Yes, this is one more sample app as there are probably thousands already on the internet. We have tons of sample apps from different vendors with various types of licenses available on different repositories. Nevertheless sometimes I struggle to find exactly what I need – a simple app with a database backend which can work with Oracle Autonomous databases and optionally with Postgres backend. In my everyday life I primarily use Go as a programming language and I would like to have such an app written using that language. So, eventually I gave up and created my own application with a simple frontend and two (as for now) options for backend databases – Oracle and Postgres.Continue reading “Sample Go application with database backend”
The post is about backup management for AlloyDB. It might be useful for the time when it is written but, probably, will be obsolete very soon when tools and API for the service will mature.
A couple of words about AlloyDB backups and how they are created. The backups are quite different from the default backups for Cloud SQL for example. As we know in Cloud SQL all the backups are bound to the instance. What it means is when the instance is deleted then all the backups disappear along with the instance. It makes sense if the backups behind the scenes are storage snapshots from the databases. But in AlloyDB all the backups are decoupled from the cluster and exist by themselves. If you delete a cluster the backups stay. I think it is a way better approach because it provides a better way to protect from some mistakes when an instance is deleted before making a clone or exporting the data. As for now you can see all the backups for existing and deleted instances using the “backups” tab in the console, gcloud utility or listing using GCP REST API.
In one of my previous posts I’ve noted that the GCP Cloud SQL for SQL Server doesn’t have point of time recovery as of March 2022. As result the default out of box backups can only provide RPO as 24 hours or more. The exact RPO might vary from day to day since you can only specify a window for backup but not exact time. So far it seems like the only reasonable approach to reduce the RPO is to schedule on-demand backups, and in this post I am going to show how you can do that using a couple of different approaches.Continue reading “Google Cloud SQL Custom Backups”
Terraform is probably already the de-facto standard for cloud deployment. I use it on a daily basis deploying and destroying my tests and demo setups in my Oracle cloud tenancy. Sometimes the deployment environment for a demo has too many files or some files inside are really big and hard to read due to the number of different resources and parameters included there. How can we make our configuration more usable? Let’s try Terraform modules and demonstrate how they work.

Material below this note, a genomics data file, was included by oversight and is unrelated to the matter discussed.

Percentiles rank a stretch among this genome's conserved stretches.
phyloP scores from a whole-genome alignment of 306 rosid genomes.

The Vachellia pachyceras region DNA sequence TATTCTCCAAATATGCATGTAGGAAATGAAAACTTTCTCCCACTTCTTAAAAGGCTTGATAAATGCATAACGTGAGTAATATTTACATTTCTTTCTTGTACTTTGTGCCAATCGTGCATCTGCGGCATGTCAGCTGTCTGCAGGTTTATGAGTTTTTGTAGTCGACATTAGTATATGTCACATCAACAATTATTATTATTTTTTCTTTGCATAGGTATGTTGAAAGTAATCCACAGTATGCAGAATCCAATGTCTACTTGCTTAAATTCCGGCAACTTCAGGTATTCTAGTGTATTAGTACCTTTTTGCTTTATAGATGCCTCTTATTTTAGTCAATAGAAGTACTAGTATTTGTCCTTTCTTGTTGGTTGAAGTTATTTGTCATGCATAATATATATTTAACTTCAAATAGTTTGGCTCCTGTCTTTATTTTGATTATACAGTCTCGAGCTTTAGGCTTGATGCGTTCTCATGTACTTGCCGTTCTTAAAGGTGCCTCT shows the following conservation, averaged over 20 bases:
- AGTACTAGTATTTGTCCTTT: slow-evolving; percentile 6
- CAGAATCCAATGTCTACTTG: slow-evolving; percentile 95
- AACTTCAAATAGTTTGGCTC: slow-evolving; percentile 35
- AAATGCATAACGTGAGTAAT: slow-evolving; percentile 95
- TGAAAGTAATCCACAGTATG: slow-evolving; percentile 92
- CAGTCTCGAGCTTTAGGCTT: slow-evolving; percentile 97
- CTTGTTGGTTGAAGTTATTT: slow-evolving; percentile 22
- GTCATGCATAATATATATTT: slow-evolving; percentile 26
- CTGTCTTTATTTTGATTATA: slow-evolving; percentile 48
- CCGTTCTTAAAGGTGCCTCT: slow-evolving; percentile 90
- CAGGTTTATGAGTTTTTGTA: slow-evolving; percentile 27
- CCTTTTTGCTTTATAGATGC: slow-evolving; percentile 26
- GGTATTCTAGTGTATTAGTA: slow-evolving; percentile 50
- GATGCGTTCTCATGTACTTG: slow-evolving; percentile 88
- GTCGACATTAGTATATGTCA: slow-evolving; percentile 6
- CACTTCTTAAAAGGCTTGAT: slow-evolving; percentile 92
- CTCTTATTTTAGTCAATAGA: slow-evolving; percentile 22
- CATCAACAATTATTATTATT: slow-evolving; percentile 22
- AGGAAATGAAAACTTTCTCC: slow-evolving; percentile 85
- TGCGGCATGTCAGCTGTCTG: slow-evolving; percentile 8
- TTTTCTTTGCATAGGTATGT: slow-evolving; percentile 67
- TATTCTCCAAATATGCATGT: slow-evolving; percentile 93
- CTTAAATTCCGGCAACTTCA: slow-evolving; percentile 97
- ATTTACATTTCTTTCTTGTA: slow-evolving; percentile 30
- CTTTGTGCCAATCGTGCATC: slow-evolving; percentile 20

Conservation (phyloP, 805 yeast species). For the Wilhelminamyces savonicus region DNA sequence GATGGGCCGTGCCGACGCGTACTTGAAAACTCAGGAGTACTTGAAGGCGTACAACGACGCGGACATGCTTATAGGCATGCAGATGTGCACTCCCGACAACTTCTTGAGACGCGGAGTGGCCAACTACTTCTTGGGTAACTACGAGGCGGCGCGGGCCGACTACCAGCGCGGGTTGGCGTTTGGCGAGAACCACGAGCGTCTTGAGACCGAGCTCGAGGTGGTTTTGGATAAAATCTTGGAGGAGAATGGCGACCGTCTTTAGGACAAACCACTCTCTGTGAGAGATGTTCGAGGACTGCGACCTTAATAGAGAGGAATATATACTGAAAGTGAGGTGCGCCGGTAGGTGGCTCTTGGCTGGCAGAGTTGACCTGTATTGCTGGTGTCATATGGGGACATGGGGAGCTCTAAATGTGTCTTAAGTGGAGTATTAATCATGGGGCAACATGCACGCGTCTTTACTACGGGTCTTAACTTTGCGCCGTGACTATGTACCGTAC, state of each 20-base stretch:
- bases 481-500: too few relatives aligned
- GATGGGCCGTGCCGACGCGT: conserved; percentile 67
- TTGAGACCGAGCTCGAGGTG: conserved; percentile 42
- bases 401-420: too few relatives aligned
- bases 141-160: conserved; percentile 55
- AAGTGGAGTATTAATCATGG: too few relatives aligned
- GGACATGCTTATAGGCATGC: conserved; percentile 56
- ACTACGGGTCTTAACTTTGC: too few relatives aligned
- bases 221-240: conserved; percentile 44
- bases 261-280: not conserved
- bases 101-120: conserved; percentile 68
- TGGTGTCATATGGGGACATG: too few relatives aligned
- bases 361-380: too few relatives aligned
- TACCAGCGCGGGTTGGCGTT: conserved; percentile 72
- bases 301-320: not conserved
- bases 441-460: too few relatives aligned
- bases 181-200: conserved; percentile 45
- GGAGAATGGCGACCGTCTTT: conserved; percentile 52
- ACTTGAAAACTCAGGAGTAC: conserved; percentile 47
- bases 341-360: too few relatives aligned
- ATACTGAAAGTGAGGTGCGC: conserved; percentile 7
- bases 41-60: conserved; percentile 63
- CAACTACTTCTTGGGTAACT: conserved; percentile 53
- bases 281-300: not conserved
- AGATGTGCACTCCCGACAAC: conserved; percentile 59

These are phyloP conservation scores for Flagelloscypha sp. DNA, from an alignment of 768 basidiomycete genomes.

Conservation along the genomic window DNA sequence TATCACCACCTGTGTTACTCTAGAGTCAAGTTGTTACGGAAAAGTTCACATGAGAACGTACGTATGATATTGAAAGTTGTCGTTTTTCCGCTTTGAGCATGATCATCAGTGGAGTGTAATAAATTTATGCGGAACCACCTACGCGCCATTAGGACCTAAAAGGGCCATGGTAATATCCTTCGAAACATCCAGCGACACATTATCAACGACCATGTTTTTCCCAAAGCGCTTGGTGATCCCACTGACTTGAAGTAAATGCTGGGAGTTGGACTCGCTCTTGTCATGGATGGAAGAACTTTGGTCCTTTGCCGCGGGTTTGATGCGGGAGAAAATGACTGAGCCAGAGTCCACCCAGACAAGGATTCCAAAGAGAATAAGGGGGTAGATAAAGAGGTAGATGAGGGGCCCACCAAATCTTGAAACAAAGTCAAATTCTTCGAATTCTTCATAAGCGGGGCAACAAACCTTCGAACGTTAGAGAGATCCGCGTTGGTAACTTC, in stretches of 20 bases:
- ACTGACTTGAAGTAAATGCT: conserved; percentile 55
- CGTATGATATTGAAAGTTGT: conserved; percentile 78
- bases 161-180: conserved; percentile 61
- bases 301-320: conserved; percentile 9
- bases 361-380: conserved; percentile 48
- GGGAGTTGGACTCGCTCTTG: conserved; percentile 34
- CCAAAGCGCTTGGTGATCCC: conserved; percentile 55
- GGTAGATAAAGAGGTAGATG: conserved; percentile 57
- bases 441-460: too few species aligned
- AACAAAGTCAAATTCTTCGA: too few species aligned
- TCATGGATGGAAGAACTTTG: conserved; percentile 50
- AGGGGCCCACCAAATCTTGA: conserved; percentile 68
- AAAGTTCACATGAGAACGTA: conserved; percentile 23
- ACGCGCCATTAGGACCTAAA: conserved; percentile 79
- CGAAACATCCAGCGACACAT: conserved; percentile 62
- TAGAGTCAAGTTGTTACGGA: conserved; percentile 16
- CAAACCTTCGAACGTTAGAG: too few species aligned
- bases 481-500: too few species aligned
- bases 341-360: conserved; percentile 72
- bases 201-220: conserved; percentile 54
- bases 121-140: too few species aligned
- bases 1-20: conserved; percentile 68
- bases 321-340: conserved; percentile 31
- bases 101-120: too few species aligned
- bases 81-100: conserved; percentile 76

For our tests we are going to use terraform v1.0.3 and Oracle Cloud Infrastructure (OCI). You will need a working OCI and on your machine with terraform defined environment variables. The full list of required environment variables will be provided in the README file in the GitHub repository.
Let’s say we have a simple demo or test configuration with a dedicated network, internet gateway and a VM. And we want to assign multiple security rules using security lists and maybe one or two security groups. We can include all those rules to the configuration file for the network but maybe there is a better way. What if we want to reuse the similar set of the security rules and security groups not only to that deployment but share with some other stacks? We can try to use Terraform modules.
Some time ago I updated my terraform command line tool to the version 0.15.3 and was surprised how easy it went. Originally I planned to write a blog but it was not too much to write about. The upgrades to version 11 or 13 were much more painful. Last week HashiCorp announced Terraform version 1.0 General Availability and it meant that the time for a new upgrade had come. I upgraded it on one of my machines and decided to write a short blog about both upgrades to encourage people to try and do the upgrade.Continue reading “Upgrading Terraform command line to the latest version.”
If you work with Terraform, you are quite familiar with the situation when a lot of resources have already been deployed manually. What options do we have in such a case? The first one is to use the native Terraform Resource Discovery and create the state file, which can be imported to your enterprise configuration. But if you plan to use Resource Manager in OCI, you can use the new Resource Manager Discovery feature. It creates a stack discovering your resources in a compartment.Continue reading “Oracle OCI Resource Manager Discovery.”